Cookie Settings

We use cookies to optimize our website. These include cookies that are necessary for the operation of the site, as well as those that are only used for anonymous statistic. You can decide for yourself which categories you want to allow. Further information can be found in our data privacy protection .


These cookies are necessary to run the core functionalities of this website and cannot be disabled.

Name Webedition CMS
Purpose This cookie is required by the CMS (Content Management System) Webedition for the system to function correctly. Typically, this cookie is deleted when the browser is closed.
Name econda
Purpose Session cookie emos_jcsid for the web analysis software econda. This runs in the “anonymized measurement” mode. There is no personal reference. As soon as the user leaves the site, tracking is ended and all data in the browser are automatically deleted.

These cookies help us understand how visitors interact with our website by collecting and analyzing information anonymously. Depending on the tool, one or more cookies are set by the provider.

Name econda
Purpose Statistics
External media

Content from external media platforms is blocked by default. If cookies from external media are accepted, access to this content no longer requires manual consent.

Name YouTube
Purpose Show YouTube content
Name Twitter
Purpose activate Twitter Feeds

What we do

The Division of Health Economics contributes...

to the advancement of applied health economics. In order to promote policy-relevant health economic research, the division explicitly endorses an approach that is characterized by theoretical and methodological pluralism. Specifically, this entails the development of novel models and methods for the valuation of health and health care, and it includes analysis of social expectations.

to better understanding of the economics of cancer care. The Division examines factors that influence the costs of cancer as a whole, the economic consequences of particular cancer types, and the costs of interventions aimed at their prevention, diagnosis, and treatment. Particular consideration is given to factors that affect the burden and cost of cancer care related to gender, age, and socioeconomic background.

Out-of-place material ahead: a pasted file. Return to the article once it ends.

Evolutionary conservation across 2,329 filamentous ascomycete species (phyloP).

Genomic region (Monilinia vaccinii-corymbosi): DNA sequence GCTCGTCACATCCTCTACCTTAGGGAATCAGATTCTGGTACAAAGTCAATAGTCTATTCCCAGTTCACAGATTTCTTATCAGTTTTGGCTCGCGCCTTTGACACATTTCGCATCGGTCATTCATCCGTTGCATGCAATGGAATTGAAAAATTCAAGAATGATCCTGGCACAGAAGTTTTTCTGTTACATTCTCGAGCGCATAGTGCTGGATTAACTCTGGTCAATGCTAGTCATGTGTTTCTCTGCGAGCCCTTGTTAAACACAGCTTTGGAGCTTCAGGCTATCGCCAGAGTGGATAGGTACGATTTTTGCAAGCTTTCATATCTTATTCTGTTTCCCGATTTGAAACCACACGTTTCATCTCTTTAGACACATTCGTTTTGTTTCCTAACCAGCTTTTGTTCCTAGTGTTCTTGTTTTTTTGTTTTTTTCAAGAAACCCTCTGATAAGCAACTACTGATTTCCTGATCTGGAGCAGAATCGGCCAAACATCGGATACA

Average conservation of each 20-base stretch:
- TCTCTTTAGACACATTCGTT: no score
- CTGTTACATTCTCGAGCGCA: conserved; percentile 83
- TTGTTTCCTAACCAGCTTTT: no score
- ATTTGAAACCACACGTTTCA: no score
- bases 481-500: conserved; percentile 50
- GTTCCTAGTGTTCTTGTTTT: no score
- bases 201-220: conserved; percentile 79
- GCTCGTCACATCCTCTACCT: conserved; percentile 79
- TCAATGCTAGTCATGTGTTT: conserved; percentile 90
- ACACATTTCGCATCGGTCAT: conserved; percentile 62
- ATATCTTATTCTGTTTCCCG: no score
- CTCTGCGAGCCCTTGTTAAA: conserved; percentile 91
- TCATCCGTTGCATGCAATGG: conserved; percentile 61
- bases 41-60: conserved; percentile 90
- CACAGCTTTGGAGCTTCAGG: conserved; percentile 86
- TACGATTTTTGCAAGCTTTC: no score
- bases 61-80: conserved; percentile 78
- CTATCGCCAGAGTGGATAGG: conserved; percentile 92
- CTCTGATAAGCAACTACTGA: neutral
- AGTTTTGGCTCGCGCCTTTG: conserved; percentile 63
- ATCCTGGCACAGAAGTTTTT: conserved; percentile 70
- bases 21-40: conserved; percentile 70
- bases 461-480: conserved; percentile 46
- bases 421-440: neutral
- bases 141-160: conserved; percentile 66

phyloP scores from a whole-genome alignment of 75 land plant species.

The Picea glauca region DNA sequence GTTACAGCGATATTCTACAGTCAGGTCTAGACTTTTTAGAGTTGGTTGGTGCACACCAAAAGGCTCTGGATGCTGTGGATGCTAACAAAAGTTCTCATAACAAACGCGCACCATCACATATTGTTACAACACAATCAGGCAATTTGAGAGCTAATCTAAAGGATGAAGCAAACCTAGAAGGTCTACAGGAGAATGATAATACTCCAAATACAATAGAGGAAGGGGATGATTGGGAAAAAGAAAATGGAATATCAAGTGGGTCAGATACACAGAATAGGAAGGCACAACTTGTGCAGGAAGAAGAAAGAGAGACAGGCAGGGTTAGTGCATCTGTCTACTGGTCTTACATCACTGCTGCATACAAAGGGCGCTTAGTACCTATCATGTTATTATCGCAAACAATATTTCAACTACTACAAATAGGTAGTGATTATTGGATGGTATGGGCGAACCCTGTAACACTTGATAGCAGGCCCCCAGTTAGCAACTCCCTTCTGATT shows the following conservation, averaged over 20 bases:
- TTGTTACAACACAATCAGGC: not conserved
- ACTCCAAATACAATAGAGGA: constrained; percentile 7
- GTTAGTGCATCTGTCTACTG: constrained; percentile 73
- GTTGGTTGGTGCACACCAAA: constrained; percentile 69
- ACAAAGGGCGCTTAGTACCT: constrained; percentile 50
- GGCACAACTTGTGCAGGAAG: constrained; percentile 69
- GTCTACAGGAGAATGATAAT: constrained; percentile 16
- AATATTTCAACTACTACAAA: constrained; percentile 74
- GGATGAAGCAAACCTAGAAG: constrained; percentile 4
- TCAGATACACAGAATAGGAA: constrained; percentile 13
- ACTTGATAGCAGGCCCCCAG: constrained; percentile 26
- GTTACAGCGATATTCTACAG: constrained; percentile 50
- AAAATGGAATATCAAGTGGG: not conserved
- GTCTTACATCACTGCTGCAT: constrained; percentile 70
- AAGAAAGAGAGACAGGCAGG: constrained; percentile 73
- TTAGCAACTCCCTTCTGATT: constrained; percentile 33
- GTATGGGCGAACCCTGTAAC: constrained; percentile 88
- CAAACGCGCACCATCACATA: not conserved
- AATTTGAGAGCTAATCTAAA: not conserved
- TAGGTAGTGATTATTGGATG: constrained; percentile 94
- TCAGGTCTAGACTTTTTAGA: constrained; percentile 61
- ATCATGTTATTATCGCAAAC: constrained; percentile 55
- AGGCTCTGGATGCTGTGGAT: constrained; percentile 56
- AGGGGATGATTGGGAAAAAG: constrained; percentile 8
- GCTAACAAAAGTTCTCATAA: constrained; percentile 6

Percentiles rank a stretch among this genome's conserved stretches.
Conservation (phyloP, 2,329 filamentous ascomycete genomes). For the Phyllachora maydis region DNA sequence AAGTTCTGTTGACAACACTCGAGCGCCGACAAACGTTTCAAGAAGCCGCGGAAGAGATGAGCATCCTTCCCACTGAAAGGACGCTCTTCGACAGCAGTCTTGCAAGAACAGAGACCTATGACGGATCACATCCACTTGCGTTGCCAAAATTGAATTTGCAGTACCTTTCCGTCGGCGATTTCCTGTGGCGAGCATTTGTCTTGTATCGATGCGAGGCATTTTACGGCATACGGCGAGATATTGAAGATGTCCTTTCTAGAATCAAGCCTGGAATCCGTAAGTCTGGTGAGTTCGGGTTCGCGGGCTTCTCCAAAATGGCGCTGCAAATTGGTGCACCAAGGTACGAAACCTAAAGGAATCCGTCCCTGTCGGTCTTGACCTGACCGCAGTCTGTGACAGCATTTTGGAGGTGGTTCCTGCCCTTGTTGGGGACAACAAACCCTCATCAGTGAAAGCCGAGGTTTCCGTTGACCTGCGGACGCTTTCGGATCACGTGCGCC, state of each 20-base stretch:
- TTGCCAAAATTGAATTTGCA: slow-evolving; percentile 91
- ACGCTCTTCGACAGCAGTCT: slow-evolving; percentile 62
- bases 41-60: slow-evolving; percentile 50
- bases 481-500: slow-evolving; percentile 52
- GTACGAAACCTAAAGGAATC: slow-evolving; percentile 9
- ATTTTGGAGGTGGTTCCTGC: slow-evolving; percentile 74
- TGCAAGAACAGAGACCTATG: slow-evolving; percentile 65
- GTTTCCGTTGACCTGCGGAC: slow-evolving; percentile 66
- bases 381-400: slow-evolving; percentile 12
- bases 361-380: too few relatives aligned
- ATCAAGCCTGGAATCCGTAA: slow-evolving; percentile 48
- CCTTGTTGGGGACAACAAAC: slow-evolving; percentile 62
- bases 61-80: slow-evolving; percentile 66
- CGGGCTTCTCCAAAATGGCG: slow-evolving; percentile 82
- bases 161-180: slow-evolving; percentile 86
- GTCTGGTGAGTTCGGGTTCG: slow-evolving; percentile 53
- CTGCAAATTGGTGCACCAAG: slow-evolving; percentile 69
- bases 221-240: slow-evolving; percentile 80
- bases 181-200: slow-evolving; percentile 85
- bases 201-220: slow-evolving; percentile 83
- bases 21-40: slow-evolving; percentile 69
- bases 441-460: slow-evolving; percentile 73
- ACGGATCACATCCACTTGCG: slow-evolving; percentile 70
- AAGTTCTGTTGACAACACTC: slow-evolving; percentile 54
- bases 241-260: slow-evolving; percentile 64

to improvements in the effectiveness and efficiency of medical care for cancer patients. The Division aims to provide health care policy makers with robust information on the incremental costs and benefits of medical technologies. This may include developing new analytical methods, as the currently prevailing logic of cost-effectiveness does not capture the full value of health, health gains, and health care from a citizen's perspective.

In order to support these objectives, the research program is based upon three pillars, namely:

  • Burden of disease studies,
    addressing cancer related burden of disease, attributable cost of illness, and budget impact of interventions, from the perspectives of society as a whole as well as those of payers and patients;
  • Cost value analyses,
    including (1) cost effectiveness, (2) cost utility, (3) cost benefit, and (4) social cost value studies of intervention strategies in cancer prevention, screening, diagnosis, treatment, and care;
  • Economic methods and Social Costs Value Analysis (SCVA),
    exploring the conceptual and empirical underpinnings of economic analyses and furthering the development of health economic evaluation methods that better capture citizens’ social norms and preferences.

to top
powered by webEdition CMS